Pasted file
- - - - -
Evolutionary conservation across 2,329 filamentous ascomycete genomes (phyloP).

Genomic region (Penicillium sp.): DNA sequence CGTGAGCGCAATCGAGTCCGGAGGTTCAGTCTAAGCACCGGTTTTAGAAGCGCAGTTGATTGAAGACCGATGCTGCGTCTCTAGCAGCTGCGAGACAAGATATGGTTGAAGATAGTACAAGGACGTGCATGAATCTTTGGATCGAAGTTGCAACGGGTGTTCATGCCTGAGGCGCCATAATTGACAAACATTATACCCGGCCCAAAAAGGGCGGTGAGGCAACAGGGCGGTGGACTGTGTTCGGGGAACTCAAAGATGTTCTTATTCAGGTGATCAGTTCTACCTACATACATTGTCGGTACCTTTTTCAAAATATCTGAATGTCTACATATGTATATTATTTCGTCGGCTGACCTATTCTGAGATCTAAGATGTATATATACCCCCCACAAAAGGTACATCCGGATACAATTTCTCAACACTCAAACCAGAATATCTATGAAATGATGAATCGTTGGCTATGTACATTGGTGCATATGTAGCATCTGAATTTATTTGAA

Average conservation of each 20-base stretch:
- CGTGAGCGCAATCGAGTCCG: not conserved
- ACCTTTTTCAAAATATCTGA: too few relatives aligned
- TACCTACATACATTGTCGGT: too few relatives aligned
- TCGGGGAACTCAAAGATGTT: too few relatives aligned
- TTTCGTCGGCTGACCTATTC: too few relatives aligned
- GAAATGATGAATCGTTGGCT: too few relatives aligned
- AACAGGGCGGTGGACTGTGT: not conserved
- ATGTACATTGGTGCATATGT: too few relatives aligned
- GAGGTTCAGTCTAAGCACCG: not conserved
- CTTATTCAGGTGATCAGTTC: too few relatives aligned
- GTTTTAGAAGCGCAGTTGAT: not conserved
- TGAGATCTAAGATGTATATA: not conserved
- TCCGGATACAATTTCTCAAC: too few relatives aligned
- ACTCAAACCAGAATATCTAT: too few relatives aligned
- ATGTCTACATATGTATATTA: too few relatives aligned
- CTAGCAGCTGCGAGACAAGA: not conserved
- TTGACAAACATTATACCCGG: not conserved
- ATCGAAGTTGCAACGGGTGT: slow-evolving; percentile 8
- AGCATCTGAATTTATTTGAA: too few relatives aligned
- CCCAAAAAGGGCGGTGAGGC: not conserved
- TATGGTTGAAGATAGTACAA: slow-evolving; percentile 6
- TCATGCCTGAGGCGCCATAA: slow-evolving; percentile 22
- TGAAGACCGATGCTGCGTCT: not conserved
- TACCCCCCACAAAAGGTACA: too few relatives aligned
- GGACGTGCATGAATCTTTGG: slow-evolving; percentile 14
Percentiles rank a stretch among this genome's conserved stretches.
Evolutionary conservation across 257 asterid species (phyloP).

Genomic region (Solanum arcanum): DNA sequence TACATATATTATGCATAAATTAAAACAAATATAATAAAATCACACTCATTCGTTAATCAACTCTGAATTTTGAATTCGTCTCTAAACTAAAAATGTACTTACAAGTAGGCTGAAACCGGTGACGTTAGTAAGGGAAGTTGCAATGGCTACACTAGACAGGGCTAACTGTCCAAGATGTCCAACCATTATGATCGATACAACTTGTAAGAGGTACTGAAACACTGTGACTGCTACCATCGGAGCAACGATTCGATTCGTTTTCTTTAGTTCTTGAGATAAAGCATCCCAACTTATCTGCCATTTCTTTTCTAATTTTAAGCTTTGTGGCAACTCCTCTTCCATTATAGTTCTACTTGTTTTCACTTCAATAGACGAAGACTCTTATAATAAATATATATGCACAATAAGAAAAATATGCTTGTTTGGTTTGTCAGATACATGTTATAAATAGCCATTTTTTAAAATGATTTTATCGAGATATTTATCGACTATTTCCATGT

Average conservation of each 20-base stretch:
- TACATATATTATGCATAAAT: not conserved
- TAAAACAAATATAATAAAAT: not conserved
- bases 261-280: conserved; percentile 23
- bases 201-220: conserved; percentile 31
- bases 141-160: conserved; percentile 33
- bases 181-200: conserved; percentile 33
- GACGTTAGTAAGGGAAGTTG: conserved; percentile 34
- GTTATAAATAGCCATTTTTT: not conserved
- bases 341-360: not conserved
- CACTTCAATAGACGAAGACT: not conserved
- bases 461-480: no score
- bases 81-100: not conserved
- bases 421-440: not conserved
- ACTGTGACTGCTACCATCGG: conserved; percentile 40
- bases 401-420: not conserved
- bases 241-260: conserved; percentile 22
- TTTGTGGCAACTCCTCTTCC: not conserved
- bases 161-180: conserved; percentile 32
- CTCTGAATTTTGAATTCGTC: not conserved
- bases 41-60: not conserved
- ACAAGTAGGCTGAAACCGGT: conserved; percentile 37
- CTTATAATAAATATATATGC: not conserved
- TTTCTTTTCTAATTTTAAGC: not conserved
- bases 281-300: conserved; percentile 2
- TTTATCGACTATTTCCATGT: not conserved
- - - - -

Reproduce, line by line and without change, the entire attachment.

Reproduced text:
Evolutionary conservation across 2,329 filamentous ascomycete genomes (phyloP).

Genomic region (Penicillium sp.): DNA sequence CGTGAGCGCAATCGAGTCCGGAGGTTCAGTCTAAGCACCGGTTTTAGAAGCGCAGTTGATTGAAGACCGATGCTGCGTCTCTAGCAGCTGCGAGACAAGATATGGTTGAAGATAGTACAAGGACGTGCATGAATCTTTGGATCGAAGTTGCAACGGGTGTTCATGCCTGAGGCGCCATAATTGACAAACATTATACCCGGCCCAAAAAGGGCGGTGAGGCAACAGGGCGGTGGACTGTGTTCGGGGAACTCAAAGATGTTCTTATTCAGGTGATCAGTTCTACCTACATACATTGTCGGTACCTTTTTCAAAATATCTGAATGTCTACATATGTATATTATTTCGTCGGCTGACCTATTCTGAGATCTAAGATGTATATATACCCCCCACAAAAGGTACATCCGGATACAATTTCTCAACACTCAAACCAGAATATCTATGAAATGATGAATCGTTGGCTATGTACATTGGTGCATATGTAGCATCTGAATTTATTTGAA

Average conservation of each 20-base stretch:
- CGTGAGCGCAATCGAGTCCG: not conserved
- ACCTTTTTCAAAATATCTGA: too few relatives aligned
- TACCTACATACATTGTCGGT: too few relatives aligned
- TCGGGGAACTCAAAGATGTT: too few relatives aligned
- TTTCGTCGGCTGACCTATTC: too few relatives aligned
- GAAATGATGAATCGTTGGCT: too few relatives aligned
- AACAGGGCGGTGGACTGTGT: not conserved
- ATGTACATTGGTGCATATGT: too few relatives aligned
- GAGGTTCAGTCTAAGCACCG: not conserved
- CTTATTCAGGTGATCAGTTC: too few relatives aligned
- GTTTTAGAAGCGCAGTTGAT: not conserved
- TGAGATCTAAGATGTATATA: not conserved
- TCCGGATACAATTTCTCAAC: too few relatives aligned
- ACTCAAACCAGAATATCTAT: too few relatives aligned
- ATGTCTACATATGTATATTA: too few relatives aligned
- CTAGCAGCTGCGAGACAAGA: not conserved
- TTGACAAACATTATACCCGG: not conserved
- ATCGAAGTTGCAACGGGTGT: slow-evolving; percentile 8
- AGCATCTGAATTTATTTGAA: too few relatives aligned
- CCCAAAAAGGGCGGTGAGGC: not conserved
- TATGGTTGAAGATAGTACAA: slow-evolving; percentile 6
- TCATGCCTGAGGCGCCATAA: slow-evolving; percentile 22
- TGAAGACCGATGCTGCGTCT: not conserved
- TACCCCCCACAAAAGGTACA: too few relatives aligned
- GGACGTGCATGAATCTTTGG: slow-evolving; percentile 14
Percentiles rank a stretch among this genome's conserved stretches.
Evolutionary conservation across 257 asterid species (phyloP).

Genomic region (Solanum arcanum): DNA sequence TACATATATTATGCATAAATTAAAACAAATATAATAAAATCACACTCATTCGTTAATCAACTCTGAATTTTGAATTCGTCTCTAAACTAAAAATGTACTTACAAGTAGGCTGAAACCGGTGACGTTAGTAAGGGAAGTTGCAATGGCTACACTAGACAGGGCTAACTGTCCAAGATGTCCAACCATTATGATCGATACAACTTGTAAGAGGTACTGAAACACTGTGACTGCTACCATCGGAGCAACGATTCGATTCGTTTTCTTTAGTTCTTGAGATAAAGCATCCCAACTTATCTGCCATTTCTTTTCTAATTTTAAGCTTTGTGGCAACTCCTCTTCCATTATAGTTCTACTTGTTTTCACTTCAATAGACGAAGACTCTTATAATAAATATATATGCACAATAAGAAAAATATGCTTGTTTGGTTTGTCAGATACATGTTATAAATAGCCATTTTTTAAAATGATTTTATCGAGATATTTATCGACTATTTCCATGT

Average conservation of each 20-base stretch:
- TACATATATTATGCATAAAT: not conserved
- TAAAACAAATATAATAAAAT: not conserved
- bases 261-280: conserved; percentile 23
- bases 201-220: conserved; percentile 31
- bases 141-160: conserved; percentile 33
- bases 181-200: conserved; percentile 33
- GACGTTAGTAAGGGAAGTTG: conserved; percentile 34
- GTTATAAATAGCCATTTTTT: not conserved
- bases 341-360: not conserved
- CACTTCAATAGACGAAGACT: not conserved
- bases 461-480: no score
- bases 81-100: not conserved
- bases 421-440: not conserved
- ACTGTGACTGCTACCATCGG: conserved; percentile 40
- bases 401-420: not conserved
- bases 241-260: conserved; percentile 22
- TTTGTGGCAACTCCTCTTCC: not conserved
- bases 161-180: conserved; percentile 32
- CTCTGAATTTTGAATTCGTC: not conserved
- bases 41-60: not conserved
- ACAAGTAGGCTGAAACCGGT: conserved; percentile 37
- CTTATAATAAATATATATGC: not conserved
- TTTCTTTTCTAATTTTAAGC: not conserved
- bases 281-300: conserved; percentile 2
- TTTATCGACTATTTCCATGT: not conserved